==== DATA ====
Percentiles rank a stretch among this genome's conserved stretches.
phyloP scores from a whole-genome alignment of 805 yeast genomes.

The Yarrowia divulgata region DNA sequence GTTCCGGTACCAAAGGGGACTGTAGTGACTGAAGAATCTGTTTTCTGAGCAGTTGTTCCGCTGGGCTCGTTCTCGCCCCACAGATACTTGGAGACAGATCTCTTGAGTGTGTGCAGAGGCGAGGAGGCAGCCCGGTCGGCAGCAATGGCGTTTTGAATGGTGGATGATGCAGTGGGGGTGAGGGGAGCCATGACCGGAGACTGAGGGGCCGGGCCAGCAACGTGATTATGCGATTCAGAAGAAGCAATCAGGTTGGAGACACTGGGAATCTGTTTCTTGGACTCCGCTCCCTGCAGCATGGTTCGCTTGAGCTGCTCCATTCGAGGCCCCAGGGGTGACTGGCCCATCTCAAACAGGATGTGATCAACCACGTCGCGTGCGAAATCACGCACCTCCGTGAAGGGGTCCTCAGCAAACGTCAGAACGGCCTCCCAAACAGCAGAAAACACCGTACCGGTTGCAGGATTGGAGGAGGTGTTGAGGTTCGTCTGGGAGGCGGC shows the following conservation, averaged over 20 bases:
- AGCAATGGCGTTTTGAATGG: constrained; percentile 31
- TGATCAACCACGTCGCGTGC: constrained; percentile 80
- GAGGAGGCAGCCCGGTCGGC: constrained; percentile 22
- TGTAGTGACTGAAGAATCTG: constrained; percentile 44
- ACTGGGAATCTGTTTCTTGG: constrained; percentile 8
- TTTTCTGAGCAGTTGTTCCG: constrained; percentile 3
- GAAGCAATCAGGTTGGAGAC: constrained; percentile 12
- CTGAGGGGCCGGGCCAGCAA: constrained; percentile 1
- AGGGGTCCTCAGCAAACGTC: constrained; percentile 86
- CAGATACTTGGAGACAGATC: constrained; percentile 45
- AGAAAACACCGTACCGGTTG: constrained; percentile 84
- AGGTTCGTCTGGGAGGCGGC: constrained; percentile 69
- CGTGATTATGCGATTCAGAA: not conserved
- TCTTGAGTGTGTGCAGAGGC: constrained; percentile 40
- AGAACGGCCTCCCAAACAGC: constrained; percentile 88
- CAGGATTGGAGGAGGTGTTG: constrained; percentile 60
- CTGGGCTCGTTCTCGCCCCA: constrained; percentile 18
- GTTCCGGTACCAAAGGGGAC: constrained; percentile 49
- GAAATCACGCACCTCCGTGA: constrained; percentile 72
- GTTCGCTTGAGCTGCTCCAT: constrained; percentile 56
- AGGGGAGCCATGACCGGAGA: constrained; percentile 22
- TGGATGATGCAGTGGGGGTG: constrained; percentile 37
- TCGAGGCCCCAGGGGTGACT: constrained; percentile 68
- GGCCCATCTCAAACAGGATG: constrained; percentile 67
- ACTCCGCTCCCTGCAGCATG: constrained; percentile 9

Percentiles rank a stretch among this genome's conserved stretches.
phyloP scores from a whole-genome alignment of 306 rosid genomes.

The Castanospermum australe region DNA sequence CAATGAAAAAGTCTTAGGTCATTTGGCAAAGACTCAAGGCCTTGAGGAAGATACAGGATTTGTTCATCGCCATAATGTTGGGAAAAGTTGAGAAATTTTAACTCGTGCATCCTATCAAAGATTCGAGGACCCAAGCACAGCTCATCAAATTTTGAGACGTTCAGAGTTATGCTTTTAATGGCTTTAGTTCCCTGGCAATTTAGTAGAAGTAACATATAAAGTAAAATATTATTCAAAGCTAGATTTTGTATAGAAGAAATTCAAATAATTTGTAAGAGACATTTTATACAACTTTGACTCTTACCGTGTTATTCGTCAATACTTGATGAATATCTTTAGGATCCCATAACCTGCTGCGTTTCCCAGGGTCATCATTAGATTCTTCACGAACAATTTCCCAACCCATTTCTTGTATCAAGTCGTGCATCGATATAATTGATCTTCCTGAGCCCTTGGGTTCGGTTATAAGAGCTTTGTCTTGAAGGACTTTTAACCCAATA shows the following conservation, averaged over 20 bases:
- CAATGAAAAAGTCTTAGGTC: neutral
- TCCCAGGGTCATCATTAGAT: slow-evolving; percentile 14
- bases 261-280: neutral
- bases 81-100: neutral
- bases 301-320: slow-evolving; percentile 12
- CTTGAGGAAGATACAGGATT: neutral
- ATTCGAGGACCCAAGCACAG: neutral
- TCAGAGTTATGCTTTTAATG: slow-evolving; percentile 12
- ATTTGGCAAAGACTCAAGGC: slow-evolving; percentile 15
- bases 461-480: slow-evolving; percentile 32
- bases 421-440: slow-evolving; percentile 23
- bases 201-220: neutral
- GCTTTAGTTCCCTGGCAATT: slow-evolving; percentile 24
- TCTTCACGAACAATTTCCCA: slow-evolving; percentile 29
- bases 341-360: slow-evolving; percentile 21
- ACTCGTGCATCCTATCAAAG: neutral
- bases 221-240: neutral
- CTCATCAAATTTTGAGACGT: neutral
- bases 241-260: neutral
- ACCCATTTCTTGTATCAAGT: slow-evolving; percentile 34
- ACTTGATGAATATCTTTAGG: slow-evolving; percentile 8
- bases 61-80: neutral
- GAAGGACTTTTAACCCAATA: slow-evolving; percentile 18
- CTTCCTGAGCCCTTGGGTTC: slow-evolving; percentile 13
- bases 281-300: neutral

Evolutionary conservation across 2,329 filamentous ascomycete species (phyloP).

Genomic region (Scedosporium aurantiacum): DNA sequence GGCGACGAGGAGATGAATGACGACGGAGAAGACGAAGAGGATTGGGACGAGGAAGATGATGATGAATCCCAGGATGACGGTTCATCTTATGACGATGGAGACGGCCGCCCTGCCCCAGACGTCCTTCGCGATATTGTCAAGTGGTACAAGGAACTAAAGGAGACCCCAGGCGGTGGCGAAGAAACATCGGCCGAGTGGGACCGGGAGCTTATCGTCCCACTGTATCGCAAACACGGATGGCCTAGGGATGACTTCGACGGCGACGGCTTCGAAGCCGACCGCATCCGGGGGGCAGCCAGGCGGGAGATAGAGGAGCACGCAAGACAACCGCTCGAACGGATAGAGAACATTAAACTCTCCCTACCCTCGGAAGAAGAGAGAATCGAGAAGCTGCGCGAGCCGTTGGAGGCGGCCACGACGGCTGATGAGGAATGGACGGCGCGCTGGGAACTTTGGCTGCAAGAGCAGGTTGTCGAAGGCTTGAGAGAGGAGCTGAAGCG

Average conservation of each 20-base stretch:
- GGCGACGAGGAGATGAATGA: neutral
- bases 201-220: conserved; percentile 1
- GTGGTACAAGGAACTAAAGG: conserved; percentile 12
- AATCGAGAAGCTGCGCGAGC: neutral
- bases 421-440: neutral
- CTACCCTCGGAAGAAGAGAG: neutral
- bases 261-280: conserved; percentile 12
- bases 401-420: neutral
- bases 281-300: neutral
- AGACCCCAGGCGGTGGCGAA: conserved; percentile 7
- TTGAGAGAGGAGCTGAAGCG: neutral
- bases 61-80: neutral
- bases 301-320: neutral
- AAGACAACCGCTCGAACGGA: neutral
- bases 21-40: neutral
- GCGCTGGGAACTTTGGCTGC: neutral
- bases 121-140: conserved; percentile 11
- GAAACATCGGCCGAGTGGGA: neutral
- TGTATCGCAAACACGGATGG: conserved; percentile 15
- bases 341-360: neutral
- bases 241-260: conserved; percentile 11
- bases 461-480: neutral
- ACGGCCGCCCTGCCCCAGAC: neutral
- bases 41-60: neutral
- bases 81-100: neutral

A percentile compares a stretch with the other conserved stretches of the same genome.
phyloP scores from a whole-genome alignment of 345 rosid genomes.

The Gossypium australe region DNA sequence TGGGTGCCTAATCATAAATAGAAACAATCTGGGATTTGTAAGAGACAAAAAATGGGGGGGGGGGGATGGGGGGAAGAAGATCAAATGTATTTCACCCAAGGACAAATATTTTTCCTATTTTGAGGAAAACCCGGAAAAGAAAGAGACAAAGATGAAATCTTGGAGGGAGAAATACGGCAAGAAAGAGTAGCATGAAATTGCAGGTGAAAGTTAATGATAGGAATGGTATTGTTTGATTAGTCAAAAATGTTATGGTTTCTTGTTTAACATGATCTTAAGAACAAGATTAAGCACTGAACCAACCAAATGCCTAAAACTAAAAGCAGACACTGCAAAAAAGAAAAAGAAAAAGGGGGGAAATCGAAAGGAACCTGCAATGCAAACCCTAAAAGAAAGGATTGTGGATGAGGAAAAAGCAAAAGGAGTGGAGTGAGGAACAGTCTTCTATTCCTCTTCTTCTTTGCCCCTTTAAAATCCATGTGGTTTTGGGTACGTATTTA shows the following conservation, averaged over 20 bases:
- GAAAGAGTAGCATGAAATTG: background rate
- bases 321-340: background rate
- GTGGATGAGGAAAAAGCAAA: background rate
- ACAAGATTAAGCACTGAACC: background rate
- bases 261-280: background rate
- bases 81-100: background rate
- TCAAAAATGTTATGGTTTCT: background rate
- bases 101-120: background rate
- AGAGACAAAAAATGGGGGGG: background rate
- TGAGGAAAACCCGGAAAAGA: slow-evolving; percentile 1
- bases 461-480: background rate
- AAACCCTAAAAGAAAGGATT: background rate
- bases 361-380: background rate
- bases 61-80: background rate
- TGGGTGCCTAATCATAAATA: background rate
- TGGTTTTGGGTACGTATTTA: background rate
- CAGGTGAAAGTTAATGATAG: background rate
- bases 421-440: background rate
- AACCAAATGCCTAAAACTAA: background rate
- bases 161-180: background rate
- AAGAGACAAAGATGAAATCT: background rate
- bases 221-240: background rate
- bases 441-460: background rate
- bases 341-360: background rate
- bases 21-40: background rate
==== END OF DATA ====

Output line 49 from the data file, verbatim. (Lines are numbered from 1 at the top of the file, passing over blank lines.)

- CTCATCAAATTTTGAGACGT: neutral